Collection of personal data
Data forming part of any e-mail to an e-mail address shown on this site may be retained.
Software from a number of third parties has been integrated into the site with the intention of enhancing the visitor’s experience. We try to use reputable suppliers and to make it clear where we believe a user’s actions on one of our pages could result in the setting of a cookie, but ultimately we have no control over this software.
Transfer of data to third party sites
When we transfer data to third party sites we do not associate a user’s personal data with it, however we cannot guarantee that the user’s other software (e.g. their web browser) will not do so.
External links used to access social media sites will open pages supplied by a third party and then transfer to it data about the page from which the user has come. The data we transfer does not include personal information, however should the user choose to identify themselves to the third party site (e.g. by logging in or because they are already logged in), then it may associate the data we provide with the user. We have no control over whether that data is then stored by the third party’s site, though it would normally be the user’s intention that it should be.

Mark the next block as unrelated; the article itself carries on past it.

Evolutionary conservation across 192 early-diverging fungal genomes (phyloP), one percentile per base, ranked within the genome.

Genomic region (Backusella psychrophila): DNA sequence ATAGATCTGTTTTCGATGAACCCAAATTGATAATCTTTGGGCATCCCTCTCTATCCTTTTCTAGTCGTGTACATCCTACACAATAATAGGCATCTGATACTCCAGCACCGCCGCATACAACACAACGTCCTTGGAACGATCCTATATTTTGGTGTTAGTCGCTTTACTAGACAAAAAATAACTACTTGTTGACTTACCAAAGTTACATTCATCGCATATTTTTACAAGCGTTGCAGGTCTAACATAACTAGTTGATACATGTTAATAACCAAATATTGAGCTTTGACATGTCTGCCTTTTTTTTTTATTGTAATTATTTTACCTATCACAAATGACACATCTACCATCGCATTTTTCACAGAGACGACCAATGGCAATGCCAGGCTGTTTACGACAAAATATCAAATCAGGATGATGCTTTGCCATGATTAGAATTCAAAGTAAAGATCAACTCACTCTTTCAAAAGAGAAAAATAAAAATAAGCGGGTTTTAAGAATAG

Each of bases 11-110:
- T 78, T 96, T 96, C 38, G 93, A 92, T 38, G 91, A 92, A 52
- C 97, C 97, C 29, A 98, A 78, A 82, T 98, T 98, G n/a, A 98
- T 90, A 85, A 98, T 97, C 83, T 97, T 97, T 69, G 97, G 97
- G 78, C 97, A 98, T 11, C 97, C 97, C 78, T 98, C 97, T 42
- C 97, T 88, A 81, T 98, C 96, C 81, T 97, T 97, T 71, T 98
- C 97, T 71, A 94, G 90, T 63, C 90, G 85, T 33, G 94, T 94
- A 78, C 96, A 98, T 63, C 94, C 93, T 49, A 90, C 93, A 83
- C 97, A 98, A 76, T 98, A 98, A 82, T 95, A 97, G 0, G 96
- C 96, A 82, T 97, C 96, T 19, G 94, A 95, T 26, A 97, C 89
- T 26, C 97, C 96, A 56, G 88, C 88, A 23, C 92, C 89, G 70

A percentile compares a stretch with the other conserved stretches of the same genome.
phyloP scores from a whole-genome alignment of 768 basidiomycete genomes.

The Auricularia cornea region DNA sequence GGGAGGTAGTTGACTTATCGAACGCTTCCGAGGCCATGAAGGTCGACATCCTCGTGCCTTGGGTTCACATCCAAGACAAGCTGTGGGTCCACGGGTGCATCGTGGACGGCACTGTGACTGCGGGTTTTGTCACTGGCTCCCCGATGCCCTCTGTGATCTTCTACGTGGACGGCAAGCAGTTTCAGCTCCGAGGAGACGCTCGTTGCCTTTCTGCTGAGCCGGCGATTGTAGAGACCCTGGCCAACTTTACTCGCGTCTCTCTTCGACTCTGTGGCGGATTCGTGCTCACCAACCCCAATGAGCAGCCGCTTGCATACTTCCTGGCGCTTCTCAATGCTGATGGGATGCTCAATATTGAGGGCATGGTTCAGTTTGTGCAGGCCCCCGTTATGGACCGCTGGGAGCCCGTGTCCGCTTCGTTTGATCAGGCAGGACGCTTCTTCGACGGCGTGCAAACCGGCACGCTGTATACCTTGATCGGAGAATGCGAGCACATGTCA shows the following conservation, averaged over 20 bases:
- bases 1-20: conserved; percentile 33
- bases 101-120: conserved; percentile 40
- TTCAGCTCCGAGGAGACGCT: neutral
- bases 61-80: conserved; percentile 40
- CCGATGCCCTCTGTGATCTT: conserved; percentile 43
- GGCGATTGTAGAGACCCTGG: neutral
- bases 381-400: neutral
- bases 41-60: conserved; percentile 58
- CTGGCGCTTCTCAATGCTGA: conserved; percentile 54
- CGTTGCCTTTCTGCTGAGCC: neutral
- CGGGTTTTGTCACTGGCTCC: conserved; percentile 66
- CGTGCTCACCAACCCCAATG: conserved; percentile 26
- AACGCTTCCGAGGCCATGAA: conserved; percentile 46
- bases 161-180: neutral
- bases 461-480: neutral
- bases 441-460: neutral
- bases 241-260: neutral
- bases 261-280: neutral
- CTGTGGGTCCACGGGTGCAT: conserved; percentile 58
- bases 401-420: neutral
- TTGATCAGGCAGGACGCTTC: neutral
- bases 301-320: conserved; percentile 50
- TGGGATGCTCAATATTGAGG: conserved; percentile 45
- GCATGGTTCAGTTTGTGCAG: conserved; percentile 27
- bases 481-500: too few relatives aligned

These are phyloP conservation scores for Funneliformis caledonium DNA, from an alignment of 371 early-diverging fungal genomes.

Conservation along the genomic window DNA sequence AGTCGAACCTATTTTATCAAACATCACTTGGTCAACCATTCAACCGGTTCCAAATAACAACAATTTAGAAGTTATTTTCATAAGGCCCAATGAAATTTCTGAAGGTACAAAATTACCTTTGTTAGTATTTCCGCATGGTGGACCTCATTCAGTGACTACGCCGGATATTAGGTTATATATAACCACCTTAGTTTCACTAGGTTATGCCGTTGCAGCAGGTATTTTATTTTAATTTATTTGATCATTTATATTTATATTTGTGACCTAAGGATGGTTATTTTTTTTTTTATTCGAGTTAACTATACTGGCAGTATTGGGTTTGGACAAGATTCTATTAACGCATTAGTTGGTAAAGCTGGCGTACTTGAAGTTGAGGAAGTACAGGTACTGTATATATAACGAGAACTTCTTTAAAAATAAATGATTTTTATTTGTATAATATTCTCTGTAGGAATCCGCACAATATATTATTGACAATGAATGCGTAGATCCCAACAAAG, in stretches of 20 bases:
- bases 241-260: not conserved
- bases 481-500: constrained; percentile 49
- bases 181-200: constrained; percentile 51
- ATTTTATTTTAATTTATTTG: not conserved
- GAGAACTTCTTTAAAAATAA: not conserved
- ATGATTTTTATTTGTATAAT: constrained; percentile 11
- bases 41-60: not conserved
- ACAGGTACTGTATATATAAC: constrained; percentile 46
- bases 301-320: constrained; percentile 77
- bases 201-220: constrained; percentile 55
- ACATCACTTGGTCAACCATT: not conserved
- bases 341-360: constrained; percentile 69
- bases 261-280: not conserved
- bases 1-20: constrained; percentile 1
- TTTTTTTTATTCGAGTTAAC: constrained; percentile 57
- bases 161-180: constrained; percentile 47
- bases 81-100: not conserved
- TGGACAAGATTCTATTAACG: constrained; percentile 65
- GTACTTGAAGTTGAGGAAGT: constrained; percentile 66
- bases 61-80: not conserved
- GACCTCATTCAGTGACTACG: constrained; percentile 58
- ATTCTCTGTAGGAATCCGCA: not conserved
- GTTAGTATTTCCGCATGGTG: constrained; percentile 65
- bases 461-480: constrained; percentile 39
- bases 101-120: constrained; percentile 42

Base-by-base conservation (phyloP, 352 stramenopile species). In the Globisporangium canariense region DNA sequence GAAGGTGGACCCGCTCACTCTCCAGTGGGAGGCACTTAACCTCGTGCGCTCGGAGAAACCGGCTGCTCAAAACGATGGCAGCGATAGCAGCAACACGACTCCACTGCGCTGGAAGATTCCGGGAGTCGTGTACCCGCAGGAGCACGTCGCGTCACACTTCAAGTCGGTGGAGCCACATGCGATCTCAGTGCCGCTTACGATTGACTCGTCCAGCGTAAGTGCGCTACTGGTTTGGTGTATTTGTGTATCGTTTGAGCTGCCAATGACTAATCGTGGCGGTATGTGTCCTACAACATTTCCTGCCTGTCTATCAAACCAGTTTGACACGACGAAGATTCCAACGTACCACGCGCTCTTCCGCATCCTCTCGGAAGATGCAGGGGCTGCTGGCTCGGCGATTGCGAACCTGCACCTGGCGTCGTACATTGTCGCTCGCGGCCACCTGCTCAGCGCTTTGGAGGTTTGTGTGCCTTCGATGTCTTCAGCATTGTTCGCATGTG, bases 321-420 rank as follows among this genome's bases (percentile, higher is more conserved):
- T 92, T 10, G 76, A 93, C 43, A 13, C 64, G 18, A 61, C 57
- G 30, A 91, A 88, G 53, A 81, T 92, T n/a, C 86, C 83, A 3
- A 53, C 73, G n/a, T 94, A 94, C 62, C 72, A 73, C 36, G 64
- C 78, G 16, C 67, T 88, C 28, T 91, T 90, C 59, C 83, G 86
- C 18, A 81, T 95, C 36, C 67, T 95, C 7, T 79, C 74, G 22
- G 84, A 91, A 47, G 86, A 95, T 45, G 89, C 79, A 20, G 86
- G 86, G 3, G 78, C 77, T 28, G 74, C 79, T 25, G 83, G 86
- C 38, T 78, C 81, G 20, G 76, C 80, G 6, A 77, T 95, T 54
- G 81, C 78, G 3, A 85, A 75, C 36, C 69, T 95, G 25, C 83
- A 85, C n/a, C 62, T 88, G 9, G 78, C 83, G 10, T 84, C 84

We only collect anonymous statistics.
Publication of personal data
Apart from deliberate self disclosure by any of the site’s authors, it is this site’s policy only to publish/re-publish personal data if one of the following apply:
- it is already in the public domain;
- its publication has been explicitly approved by the individual concerned.
Information might be in the public domain, e.g., because it comes from:
- a biography or biographical summary;
- a blog that mentions a person;
- a newsgroup posting concerning a person;
- an obituary.
Public domain sources are evaluated critically, e.g. the comment "The study was undertaken by John Smith, professor of Theology at Newton Seminary" would be accepted as evidence that John Smith was a professor, whilst the comment "that prof. John Smith really knows his stuff" wouldn’t.
Explicitly approved information might come from e.g.:
- an autobiography;
- an approved biography;
- an author’s public profile on a social media or professional organisation site;
- the individual’s personal or professional web site.